I shot myself on a Tuesday. I'd just come back from school and I was feeling tired. The house was empty; I guess everyone was still busy elsewhere. That was fine, though. They didn't need to see this. Even now, part of me wishes they never got to see the aftermath. I didn't know it'd be so hard for them. I didn't consider...let's back up a bit for now.
Yes, I shot myself on a Tuesday, but to be clear I’d already been dead a long time. Depression, suicidal tendencies, anxiety and the like. It's weird how it's portrayed in books or on tv. It's like a little "sad hole" you fall into and cry for a while, then someone comes along and loves you back to normal. From a story telling perspective I guess it sounds alright. You need a way to spread out hope but that's the thing, you see. Sometimes a little hope becomes a gateway to despair.
My depression started at 13. It wasn't anything like the movies at all. I didn't even cry. Well I did, but that was mostly due to anger. That's a part of depression too, actually. It’s very brief most of the time, but it's there. Anger at people for not understanding, anger at yourself for being depressed. My life was a brick wall of gray. I remember crying in my father's room one night shortly after I turned 14. I wasn't even angry then, I was just tired. And well, the bible says to lay your burdens on God...so I prayed. "Please, just let me die." I begged. "I don't want to do this anymore. I can't bear this any longer."
But I could, of course. Afterall, God never gives us more than we can handle. I knew it, and so did He. So I went on. For 8 more years I went on. And it was fine...ish. I made some friends, I fell in love, life went on, but at the same time my will to continue was gradually slipping away. I was getting tired again. So I turned to distractions. Not harmful ones, just...simple things. Sometimes I’d look at the sky and just admire the clouds. Sometimes I’d try counting the stars. I listened to a lot of music.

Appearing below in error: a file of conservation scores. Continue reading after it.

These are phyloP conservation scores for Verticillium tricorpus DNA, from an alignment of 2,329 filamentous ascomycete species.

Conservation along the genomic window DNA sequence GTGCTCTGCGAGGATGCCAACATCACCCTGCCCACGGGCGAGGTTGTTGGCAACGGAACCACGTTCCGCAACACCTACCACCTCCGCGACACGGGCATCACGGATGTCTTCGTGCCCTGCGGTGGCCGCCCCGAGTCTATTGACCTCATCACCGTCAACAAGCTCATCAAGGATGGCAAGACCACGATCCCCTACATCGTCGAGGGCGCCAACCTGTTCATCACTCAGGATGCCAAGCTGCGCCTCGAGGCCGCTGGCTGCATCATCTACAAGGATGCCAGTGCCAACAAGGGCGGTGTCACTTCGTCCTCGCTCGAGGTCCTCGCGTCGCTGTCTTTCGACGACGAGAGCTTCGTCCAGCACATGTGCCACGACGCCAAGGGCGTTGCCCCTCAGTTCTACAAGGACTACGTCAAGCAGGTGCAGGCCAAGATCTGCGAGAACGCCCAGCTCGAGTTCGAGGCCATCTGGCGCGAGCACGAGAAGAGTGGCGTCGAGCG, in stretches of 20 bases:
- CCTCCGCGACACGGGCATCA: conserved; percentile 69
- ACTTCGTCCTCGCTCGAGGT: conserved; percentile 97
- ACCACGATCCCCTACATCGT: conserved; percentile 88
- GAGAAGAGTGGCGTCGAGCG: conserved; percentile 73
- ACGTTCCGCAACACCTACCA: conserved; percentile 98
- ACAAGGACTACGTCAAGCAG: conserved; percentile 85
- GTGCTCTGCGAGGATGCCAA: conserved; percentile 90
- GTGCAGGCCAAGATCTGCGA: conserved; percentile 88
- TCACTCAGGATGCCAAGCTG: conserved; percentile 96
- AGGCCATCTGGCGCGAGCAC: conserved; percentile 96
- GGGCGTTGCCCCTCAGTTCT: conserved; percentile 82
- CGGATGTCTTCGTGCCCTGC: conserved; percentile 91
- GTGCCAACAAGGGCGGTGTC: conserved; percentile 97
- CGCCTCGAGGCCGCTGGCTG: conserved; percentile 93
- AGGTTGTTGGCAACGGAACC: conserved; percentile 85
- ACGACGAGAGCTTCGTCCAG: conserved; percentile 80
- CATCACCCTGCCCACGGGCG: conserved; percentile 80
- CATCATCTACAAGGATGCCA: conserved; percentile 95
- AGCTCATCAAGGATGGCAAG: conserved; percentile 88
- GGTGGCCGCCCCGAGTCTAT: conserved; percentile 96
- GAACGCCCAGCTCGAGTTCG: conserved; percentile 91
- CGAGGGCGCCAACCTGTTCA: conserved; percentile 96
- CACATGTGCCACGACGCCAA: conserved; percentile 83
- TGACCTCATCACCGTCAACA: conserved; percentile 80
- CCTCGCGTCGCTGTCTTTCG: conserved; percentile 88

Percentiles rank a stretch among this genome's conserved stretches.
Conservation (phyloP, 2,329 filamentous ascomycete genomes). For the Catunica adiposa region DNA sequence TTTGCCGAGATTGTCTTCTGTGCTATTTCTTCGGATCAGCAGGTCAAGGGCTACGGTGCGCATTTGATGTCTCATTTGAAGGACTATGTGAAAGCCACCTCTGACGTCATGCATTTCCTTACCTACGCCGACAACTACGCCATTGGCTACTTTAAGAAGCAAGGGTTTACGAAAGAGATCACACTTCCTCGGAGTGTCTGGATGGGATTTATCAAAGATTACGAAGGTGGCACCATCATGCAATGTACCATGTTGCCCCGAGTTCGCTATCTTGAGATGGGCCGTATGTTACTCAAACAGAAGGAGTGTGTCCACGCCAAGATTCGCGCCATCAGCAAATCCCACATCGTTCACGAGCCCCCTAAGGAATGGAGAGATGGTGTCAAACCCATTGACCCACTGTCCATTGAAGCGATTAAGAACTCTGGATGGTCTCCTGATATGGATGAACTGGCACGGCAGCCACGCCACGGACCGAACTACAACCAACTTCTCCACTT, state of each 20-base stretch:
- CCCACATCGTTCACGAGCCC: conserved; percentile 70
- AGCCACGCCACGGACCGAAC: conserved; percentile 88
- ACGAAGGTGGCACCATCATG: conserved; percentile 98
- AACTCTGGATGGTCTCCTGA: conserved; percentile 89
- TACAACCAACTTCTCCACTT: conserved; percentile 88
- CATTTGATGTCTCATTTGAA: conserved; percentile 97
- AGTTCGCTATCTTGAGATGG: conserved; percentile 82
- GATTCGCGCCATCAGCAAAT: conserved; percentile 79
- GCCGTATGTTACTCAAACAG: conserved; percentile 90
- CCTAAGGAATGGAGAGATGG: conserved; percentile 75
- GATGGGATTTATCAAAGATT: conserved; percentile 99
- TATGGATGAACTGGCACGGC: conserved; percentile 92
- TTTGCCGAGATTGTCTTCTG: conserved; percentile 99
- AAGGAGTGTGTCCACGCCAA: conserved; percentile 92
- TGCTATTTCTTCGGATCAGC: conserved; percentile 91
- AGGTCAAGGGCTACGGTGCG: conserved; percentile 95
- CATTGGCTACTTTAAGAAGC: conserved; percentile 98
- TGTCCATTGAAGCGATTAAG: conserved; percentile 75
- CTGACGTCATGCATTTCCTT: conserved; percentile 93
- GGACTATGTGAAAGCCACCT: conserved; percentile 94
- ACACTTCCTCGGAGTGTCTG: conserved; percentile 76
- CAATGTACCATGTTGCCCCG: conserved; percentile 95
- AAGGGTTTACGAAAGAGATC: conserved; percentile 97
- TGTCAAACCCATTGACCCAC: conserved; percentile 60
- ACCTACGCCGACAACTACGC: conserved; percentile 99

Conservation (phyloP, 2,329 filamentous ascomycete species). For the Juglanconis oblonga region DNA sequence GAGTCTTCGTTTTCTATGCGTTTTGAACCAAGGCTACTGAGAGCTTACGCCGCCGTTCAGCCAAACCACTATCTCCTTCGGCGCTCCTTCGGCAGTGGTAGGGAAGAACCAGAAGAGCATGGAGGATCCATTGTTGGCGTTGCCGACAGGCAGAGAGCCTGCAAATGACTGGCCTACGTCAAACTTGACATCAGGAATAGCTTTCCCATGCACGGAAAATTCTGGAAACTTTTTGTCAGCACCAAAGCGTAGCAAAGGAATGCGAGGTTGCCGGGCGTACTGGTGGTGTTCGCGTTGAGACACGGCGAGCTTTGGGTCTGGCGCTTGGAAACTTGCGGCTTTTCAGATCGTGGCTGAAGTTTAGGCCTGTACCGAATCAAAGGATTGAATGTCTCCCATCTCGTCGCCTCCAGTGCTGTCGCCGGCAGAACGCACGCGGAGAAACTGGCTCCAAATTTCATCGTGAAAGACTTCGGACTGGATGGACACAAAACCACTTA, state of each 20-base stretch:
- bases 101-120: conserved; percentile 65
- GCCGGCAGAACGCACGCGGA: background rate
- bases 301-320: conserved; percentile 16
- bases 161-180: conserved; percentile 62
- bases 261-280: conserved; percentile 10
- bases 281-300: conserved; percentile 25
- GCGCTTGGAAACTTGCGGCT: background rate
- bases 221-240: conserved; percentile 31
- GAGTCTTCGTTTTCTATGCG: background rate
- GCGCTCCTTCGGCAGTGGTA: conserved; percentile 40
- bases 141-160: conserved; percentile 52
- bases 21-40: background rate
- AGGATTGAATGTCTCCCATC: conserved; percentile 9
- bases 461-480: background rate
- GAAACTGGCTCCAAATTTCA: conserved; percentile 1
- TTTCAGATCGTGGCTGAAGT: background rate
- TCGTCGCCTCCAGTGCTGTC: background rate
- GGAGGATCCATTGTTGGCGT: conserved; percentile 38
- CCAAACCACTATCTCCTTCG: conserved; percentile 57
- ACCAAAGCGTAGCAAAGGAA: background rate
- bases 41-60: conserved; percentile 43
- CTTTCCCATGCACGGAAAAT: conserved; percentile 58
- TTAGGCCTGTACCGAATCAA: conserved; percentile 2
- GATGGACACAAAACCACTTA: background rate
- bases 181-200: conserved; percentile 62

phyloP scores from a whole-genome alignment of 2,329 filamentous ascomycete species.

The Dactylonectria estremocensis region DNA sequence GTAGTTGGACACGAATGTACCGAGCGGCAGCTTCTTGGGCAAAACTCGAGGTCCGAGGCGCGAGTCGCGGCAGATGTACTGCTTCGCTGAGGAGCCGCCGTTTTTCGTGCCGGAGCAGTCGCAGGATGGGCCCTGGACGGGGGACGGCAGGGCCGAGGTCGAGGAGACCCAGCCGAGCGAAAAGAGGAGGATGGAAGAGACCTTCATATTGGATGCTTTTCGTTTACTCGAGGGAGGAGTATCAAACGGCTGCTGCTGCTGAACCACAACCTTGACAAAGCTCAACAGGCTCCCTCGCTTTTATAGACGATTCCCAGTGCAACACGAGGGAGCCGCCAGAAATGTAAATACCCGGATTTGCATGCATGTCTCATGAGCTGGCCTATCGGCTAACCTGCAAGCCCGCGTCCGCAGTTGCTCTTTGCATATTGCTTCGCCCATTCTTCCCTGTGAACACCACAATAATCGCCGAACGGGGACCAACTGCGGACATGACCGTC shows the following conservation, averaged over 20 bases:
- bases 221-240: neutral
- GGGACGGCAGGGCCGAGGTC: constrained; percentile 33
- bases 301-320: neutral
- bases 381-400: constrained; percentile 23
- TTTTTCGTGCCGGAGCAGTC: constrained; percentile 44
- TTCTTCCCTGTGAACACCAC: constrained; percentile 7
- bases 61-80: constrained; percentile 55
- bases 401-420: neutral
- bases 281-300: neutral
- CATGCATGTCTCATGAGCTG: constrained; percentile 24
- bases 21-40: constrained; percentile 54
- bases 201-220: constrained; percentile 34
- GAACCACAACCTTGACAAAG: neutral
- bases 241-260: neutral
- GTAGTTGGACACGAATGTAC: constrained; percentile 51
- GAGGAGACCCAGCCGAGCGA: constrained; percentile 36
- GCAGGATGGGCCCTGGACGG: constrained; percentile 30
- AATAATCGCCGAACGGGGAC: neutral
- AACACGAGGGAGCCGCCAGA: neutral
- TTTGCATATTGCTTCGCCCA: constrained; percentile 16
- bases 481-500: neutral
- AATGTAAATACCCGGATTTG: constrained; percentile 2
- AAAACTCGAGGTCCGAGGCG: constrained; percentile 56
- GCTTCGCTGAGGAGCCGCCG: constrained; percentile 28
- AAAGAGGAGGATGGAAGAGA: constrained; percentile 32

And you know what? The depression went away. Maybe. Well, I didn't feel so grey anymore, so I thought I must be fine. And that was that. The depression was gone. But the suicide, that was still a problem. By now I’d already etched out a plan for my life but at the same time, I no longer wanted to live it. The thoughts, they'd festered in my mind, gotten stronger. And now, I couldn't fight them off. I didn't want to.
"Think of your family." A part of me urged. "What if they miss you?"
"So what?" The rest of me replied. "They'll be fine eventually."
Would they though? I wouldn't know, but I thought they at least deserved a heads-up. They thought I was joking. They hoped I was joking. But why? Was I not clear enough, or would that just help them deal with it better? Whatever, that wasn't my problem. But now I was curious. How would my friends take it? A few of them believed me, though, some a slight bit less than others.
"Why would you want to kill yourself?" they asked.
"I've lost the will to go on." I answered. As it turned out, that wasn't really good enough for them. "Well at least think of your family," they told me. But I’d been over that.
So, the only question left was how to go about it. Oddly enough, suicide is actually really hard to pull off properly. Almost every method has a decent chance of survival. I chose a gun. Though, in hindsight, I probably should have gone with something less messy. But anyway, next was a suicide note. Some kind of final testament. I tried desperately to explain to my friends and family that me leaving was completely and one hundred percent my choice, and was in no way any fault of theirs. I hoped they'd believe that. It might help ease their minds a little.